Announcement

Collapse
No announcement yet.

V8 ignition problem

Collapse
X
 
  • Filter
  • Time
  • Show
Clear All
new posts

  • V8 ignition problem

    My car has been experiencing a low speed miss and a high speed cut out, like a momentary turning on and off of the key switch. The coil and the resistor wire seem to be getting hotter than they should. It does not seem to matter if the car is hot or cold, although hot is worse. I only seem to have about six volts at the coil. Tested with my electrical tester. Is that enough? What is the proper way to test that circuit? What resistance should be in that circuit? What type of resistor can I use in place of the pink wire, should it test bad? I am currently running a Delco window distributor with points.
    1962 Champ

    51 Commander 4 door

  • #2
    The condensor(s) in my 54 wagon seems to like being replaced. I have no idea why. The resistor is in place and working. I know this by the fact that the points work well and don't have giant pits on the contacts.

    So why does the condensor keep going south...?

    Oh yea...same symptoms you describe.
    It took a while...but finally got so bad, on the way home from a friends "late" one night...I wondered IF I was gonna make it home. Well I made it home, but not to the garage! The next morning I went out, started right up and backed it into the garage.
    I rebuilt the carburetor, put a "new" coil in it. Still junk. I "didn't" replace the points and condensor because the points looked like new. Plug wires, spark plugs...all new.

    So.......I'm down to the points and condensor that I HAVEN'T replaced.
    I replaced the condensor only. I have no idea what it was out of. I just asked for one with "this" long a lead so it would bolt to the points.

    Low and behold......it runs...all is well.
    BUT...now while a coupla years have past, only a couple thousand miles have past and the same ol "miss" is back...!

    So...all this is to say, stick a new condensor into the distributor. Only a coupla bucks to give it a try. No matter, condensors don't seem to care, 6 volt or 12 volt.

    Good luck.

    Mike

    Comment


    • #3
      You can check easily the resistance of the pink wire if you have a good ohmmeter. It should have a resistance of around 1.5 to 1.8 ohms if it's good. As far as the longevity of condensers, I think that it has to do with the country of origin. I have a good capacitor tester on my radio bench and I always test a new condenser before it's installed. I've had a few new ones that have been marginal right out of the box. I'm even starting to have problems with new ignition coils going bad after a short time as they are coming from the same places as the condensers. Try to stick with brands like NAPA Echlin or Standard Motor Parts Blue Streak if you can as I've having better luck with them over the cheaper stuff. Mike is correct, the condensers don't care if the electrical system is 6 or 12 volts. Bud

      Comment


      • #4
        Condensor fixed it!! Thanks guys.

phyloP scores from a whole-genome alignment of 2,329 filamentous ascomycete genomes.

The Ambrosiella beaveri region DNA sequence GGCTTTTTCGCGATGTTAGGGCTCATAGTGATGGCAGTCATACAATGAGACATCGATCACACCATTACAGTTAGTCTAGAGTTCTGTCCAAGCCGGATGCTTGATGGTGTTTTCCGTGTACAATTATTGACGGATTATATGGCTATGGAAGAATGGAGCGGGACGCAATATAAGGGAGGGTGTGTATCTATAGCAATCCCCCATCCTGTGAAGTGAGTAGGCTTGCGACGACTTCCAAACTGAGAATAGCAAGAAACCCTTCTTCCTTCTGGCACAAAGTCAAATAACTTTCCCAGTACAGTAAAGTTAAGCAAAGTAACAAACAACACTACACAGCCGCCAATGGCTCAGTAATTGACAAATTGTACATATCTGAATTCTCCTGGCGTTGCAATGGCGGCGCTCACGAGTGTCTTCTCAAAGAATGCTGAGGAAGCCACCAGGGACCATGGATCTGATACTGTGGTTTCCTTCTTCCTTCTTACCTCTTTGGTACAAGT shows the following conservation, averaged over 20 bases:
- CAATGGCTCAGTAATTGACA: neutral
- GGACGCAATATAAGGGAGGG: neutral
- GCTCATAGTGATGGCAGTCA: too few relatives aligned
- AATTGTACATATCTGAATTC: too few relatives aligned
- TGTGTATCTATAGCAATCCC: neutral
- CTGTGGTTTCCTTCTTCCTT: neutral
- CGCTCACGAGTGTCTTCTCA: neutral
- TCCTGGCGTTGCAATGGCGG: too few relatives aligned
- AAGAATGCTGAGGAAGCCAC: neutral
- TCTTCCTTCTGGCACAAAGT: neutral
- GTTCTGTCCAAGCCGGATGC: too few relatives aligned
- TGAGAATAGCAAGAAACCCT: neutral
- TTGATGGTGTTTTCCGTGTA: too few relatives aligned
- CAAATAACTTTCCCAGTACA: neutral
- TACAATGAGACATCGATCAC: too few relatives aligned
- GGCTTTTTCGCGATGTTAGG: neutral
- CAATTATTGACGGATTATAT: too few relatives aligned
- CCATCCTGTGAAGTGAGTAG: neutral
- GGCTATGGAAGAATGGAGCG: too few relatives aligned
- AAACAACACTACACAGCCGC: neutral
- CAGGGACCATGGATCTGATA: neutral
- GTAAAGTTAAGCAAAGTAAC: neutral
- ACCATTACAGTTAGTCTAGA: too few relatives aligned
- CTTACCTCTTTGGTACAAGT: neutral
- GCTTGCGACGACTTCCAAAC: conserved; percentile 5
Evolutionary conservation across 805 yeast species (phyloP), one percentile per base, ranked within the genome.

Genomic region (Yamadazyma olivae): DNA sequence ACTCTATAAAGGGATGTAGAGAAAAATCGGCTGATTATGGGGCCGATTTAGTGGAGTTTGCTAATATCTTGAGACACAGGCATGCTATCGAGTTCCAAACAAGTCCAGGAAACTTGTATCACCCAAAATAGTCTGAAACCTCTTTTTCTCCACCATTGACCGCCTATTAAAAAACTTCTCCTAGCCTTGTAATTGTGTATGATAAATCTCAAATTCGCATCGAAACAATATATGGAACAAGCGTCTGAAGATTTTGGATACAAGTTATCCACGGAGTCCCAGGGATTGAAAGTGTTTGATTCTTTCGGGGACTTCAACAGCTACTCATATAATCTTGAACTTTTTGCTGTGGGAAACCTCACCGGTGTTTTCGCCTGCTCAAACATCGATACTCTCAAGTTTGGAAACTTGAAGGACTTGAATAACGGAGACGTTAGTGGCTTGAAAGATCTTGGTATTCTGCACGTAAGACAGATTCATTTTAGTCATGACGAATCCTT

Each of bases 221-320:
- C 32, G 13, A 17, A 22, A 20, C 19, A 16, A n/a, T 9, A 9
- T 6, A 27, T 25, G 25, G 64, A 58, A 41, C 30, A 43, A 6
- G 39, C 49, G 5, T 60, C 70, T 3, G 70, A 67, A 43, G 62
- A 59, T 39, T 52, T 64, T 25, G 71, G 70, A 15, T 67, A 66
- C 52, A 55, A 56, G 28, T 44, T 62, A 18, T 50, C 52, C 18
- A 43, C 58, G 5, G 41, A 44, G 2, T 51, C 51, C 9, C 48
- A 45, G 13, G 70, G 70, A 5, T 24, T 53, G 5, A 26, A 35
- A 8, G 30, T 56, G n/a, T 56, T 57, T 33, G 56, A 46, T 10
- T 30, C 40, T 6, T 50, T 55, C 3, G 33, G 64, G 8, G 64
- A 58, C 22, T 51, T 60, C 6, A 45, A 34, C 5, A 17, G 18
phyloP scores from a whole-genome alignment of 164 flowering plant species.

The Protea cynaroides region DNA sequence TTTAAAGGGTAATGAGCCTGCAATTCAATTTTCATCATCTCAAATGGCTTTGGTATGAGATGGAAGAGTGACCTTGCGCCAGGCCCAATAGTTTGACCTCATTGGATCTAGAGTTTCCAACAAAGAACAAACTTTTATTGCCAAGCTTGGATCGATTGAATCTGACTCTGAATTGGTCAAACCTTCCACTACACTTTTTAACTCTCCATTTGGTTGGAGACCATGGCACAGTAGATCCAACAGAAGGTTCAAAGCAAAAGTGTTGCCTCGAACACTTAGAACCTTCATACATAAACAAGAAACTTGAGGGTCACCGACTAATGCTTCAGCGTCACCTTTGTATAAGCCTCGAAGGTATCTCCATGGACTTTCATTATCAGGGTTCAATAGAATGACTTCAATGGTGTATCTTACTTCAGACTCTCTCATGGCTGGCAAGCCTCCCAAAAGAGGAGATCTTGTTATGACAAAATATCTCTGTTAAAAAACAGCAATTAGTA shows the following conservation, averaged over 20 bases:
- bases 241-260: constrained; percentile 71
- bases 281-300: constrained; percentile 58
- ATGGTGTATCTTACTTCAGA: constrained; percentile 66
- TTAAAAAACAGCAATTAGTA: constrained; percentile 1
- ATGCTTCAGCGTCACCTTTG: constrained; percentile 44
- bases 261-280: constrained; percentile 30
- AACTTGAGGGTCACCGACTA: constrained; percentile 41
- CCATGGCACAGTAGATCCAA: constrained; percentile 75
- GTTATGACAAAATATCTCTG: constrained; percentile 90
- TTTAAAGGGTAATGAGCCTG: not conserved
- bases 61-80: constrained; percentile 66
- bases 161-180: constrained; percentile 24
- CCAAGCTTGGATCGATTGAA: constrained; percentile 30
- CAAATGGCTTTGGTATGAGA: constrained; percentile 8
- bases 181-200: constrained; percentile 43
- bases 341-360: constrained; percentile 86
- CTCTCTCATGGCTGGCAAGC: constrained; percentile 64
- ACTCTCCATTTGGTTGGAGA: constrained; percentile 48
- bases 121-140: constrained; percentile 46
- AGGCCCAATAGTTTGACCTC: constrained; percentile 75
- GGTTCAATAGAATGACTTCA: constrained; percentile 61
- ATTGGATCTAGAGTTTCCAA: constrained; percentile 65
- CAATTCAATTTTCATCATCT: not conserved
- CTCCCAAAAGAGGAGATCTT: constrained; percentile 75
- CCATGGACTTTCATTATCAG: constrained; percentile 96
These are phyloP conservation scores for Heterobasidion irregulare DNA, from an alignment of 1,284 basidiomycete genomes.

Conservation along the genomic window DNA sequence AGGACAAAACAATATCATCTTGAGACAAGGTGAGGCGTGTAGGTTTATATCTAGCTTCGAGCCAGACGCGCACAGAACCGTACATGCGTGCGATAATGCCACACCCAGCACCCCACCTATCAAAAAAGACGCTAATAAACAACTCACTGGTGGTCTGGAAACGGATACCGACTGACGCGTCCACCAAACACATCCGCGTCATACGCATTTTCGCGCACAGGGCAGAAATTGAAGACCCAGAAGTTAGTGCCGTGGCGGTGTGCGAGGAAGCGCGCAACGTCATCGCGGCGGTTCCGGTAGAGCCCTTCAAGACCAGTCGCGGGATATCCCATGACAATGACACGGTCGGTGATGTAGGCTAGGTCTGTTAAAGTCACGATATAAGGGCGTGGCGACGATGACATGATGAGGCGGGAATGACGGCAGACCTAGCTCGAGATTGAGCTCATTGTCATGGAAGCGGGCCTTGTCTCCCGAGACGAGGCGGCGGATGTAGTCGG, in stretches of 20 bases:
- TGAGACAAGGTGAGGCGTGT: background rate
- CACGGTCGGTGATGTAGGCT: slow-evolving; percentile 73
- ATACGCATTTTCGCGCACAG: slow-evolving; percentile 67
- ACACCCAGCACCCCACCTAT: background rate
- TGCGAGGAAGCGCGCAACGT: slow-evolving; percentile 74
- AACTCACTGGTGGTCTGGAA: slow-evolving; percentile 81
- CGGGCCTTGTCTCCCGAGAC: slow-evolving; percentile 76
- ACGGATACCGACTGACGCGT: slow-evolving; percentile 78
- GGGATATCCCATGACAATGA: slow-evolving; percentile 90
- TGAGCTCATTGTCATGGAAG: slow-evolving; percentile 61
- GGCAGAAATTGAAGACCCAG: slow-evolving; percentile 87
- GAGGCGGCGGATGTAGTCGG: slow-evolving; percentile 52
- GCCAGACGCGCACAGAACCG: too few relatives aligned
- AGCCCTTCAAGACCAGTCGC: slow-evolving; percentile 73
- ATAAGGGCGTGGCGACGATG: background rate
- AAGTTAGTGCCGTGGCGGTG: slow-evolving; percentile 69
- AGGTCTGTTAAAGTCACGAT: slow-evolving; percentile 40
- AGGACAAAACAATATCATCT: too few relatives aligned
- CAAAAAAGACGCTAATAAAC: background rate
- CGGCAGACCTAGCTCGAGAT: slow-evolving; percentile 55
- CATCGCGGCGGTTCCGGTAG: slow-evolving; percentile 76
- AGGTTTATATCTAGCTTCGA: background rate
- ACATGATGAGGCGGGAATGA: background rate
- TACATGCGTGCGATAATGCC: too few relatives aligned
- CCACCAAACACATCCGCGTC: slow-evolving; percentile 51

1962 Champ

        51 Commander 4 door

        Comment


        • #5
          Bud is right about bad quality parts. Just this evening a local Studebaker club member stopped by and related a similar story. He too had a problem with his car not running after he had installed new points and condensor. His Dad, an old time mechanic told him to get another condensor, he did and it started on the first turn. Just another example of overseas outsourcing.
          Frank van Doorn
          Omaha, Ne.
          1962 GT Hawk 289 4 speed
          1941 Champion streetrod, R-2 Powered, GM 200-4R trans.
          1952 V-8 232 Commander State "Starliner" hardtop OD

          Comment


          • #6
            Condensors absorb moisture. The cheaper the worse they are sealed where the wire goes in, hense the problem.
            Cars in climate controlled garages don't suffer as bad. The best and longest lasting I have ever used is the old Mallory.
            If you don't mind it showing on the outside, try one. The type in picture.

            Comment


            • #7
              I believe the old Mallory condensers are filled with PCB loaded oil which is why they are no longer available as the oil is supposedly a carcinogen. They were constructed like the old mil spec electronics capacitors which were oil filled and you can't buy them anymore for the same reason. If a new condenser is constructed with quality materials, it will give good service for a long time. Bud

              Comment


              • #8
                When I had my Exxon station in the early 70's if I had a cold start complaint on a car that would otherwise run fine I would often find a little oil under the condensor bracket. Cleaned it off re-tightened and problem was gone. I would replace points and condensor before I gave the car back to the customer. Point being, a poorly grounded condensor or an overly lubricated cam could cause what seem like frequent condensor failures or lead to shortened condensor life. IMHO

                ErnieE

                Comment

                Working...
                X